These are the voyages of the sailing vessel, Wings.

19 September 2023 | Pension Tiare Nui
15 September 2023 | Pension Tiare Nui
13 September 2023 | Pension Tiare Nui
11 September 2023 | Pension Tiare Nui
07 September 2023 | Apooiti Bay
03 September 2023 | Tapuamu, Taha'a
02 September 2023 | Tapuamu, Taha'a
31 August 2023 | Haamene Bay, Taha'a
29 August 2023 | Relais Mehana Hotel, Huahine
26 August 2023 | Fare, Huahine
19 August 2023 | Aloe Cafe, Viatape
13 August 2023 | Aloe Cafe, Viatape
11 August 2023 | Apooiti Bay mooring field
08 August 2023
08 August 2023 | Apooiti Bay, Raiatea
05 August 2023 | Raiatea Carenage
01 August 2023 | Raiatea Carenage
31 July 2023 | Raiatea Carenage
28 July 2023 | Orion Guest House


05 July 2019 | Marina Taina
William Ennis | Cloudy, no rain
I posted some photos yesterday that covered an interesting docking by a big sailboat in high winds, as well as initial work on the engine removal. The second page covered our removal of the Nanni from its motor mounts and location, although it's still in the boat.

Today, we're diving into the terribly messy cleanup of the bilge area. There's the normal gunk that 35 years under a diesel engine will produce, of course, but in Fiji, a worker changing the oil simply opened the drain into the bilge: a gallon of diesel-dirty oil that never went away.

The bilge water is oily. Growing along the concrete wall of the quay behind us is a nice collection of coral and with them come the beautiful tropical fish. We simply will NOT dump oil into this water! I scavenged empty plastic oil containers and we pumped the water/oil mess into those and dumped them in the trash. It was only 3 gallons, but it's not in the water and it'll be treated as waste somewhere far from the water. That'll do for us.

I used a small hand pump to remove as much water from the bilge as I could then made my first-of-many forays on my hands and knees to scrape out the accumulated oily muck at the bottom. What a mess! I found two wrenches, one of Adrians that we knew was there, and a 9/16 combo that had dropped there so long ago that I had forgotten it. Mine, being a good Craftsman, was in dirty but perfect condition, and a good wrench is always a welcomed addition to any tool set. Also were many cable tie ends, obviously snipped while installing something and dropped into the bilge for me to find. Oily muck, dirt,'s a wonder that the bilge pump worked at all in that crap.

I'm lobbying Conni to buy a cheap wet/dry vacuum at the big Carrefour to simplify the cleaning. My thought is to scrub the entire area with Simple Green and then vacuum the resulting mess into yet more empty plastic jugs for disposal. At some point, the water will be just...water, and we'll be done.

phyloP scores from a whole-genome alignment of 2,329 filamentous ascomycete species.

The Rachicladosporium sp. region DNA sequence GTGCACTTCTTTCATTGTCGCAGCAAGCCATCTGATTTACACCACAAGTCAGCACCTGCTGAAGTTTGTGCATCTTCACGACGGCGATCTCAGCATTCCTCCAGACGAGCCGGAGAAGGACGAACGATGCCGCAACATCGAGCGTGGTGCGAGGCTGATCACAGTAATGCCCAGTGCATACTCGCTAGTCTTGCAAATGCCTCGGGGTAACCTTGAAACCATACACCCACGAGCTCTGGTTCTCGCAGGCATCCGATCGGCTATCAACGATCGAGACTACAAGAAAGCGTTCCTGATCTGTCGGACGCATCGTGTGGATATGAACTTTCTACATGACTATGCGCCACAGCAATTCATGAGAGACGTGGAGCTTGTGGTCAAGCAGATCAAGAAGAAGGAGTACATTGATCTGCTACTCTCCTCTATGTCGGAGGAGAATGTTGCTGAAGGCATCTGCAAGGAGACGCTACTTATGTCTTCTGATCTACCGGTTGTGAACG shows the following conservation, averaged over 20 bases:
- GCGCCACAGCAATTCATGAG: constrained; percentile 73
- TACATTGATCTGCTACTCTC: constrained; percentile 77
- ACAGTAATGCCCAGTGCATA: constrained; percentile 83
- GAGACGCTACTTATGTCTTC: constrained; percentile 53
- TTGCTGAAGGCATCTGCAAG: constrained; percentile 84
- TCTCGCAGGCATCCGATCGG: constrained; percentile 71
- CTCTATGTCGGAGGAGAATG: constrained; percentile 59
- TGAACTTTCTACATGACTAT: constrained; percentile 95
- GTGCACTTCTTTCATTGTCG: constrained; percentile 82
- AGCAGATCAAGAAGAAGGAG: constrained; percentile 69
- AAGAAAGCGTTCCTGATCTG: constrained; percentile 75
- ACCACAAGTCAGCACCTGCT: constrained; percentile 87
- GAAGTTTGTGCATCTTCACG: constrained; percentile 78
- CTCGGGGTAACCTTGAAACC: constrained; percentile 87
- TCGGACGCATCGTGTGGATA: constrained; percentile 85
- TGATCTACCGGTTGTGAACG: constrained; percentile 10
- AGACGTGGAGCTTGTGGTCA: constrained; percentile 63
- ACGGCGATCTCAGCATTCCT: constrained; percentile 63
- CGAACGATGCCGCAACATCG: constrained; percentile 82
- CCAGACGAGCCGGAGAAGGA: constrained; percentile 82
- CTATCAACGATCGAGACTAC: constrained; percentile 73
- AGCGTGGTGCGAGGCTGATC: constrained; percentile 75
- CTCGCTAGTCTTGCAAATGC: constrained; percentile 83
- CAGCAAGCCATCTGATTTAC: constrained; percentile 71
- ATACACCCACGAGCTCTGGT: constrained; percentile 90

Back from Carrefour, and we did buy a cheaply made, but not cheap, 12VDC wet/dry vacuum. I read on the box that it is a 120Watt device, so it draws up to 10 Amps through a tiny wire. Wow! I snipped the cigarette lighter end and spliced on some AWG12 wire (that's many times larger cross section for less resistance) and connected that wire directly to a battery. 10 Amps is a lot of current so I tried to reduce that resistance as much possible.

It's not a great device and the cheap plastic parts began to disintegrate immediately, but it does do the work that we need it to do. I can scrape off gunk and use the vacuum to remove it easily. It can even handle a small amount of water, even oily water, so it will serve its purpose, I'm sure. I don't expect its survival past this job.

Tomorrow, more of the same, unfortunately. I get terribly dirty with old oil and dirty water, smudged all over my arms and legs. We're trying to mitigate that mess with some strategically placed cardboard and plastic bags taped to the floor, but I'm a messy guy.

I pumped all of the water from the bilge before heading to Carrefour, and there was more when we returned, so we hypothesize that we've got a leak in our port-side fresh water tank. First thing tomorrow, then, is to remove the old water from starboard and try to find a way to move the port water to it. If the leak stops, then we're confirmed in our idea, so then we've got to find and plug that leak: easier said than done. Still, the bilge must be dry for us to clean and repaint it.

It's always something.
Vessel Name: Wings
Vessel Make/Model: Passport 40
Hailing Port: Anchorage, Alaska
Crew: William Ennis and Constance Livsey
About: We've been married since 1991, and both retired from our respective jobs (teacher and attorney) after long careers. We live in the most exotic of the United States: Alaska. We cruise on Wings for half the year, enjoying our home state the other part of the year.
We've sailed Wings Southward from Alaska since August, 2010. We joined the BajaHaha from SoCal to Mexico in 2012. We joined the Pacific Puddle Jump in 2013 and crossed the Pacific Ocean. Wings "over-summered" in French Polynesia. We continued our journey through western French Polynesia, [...]
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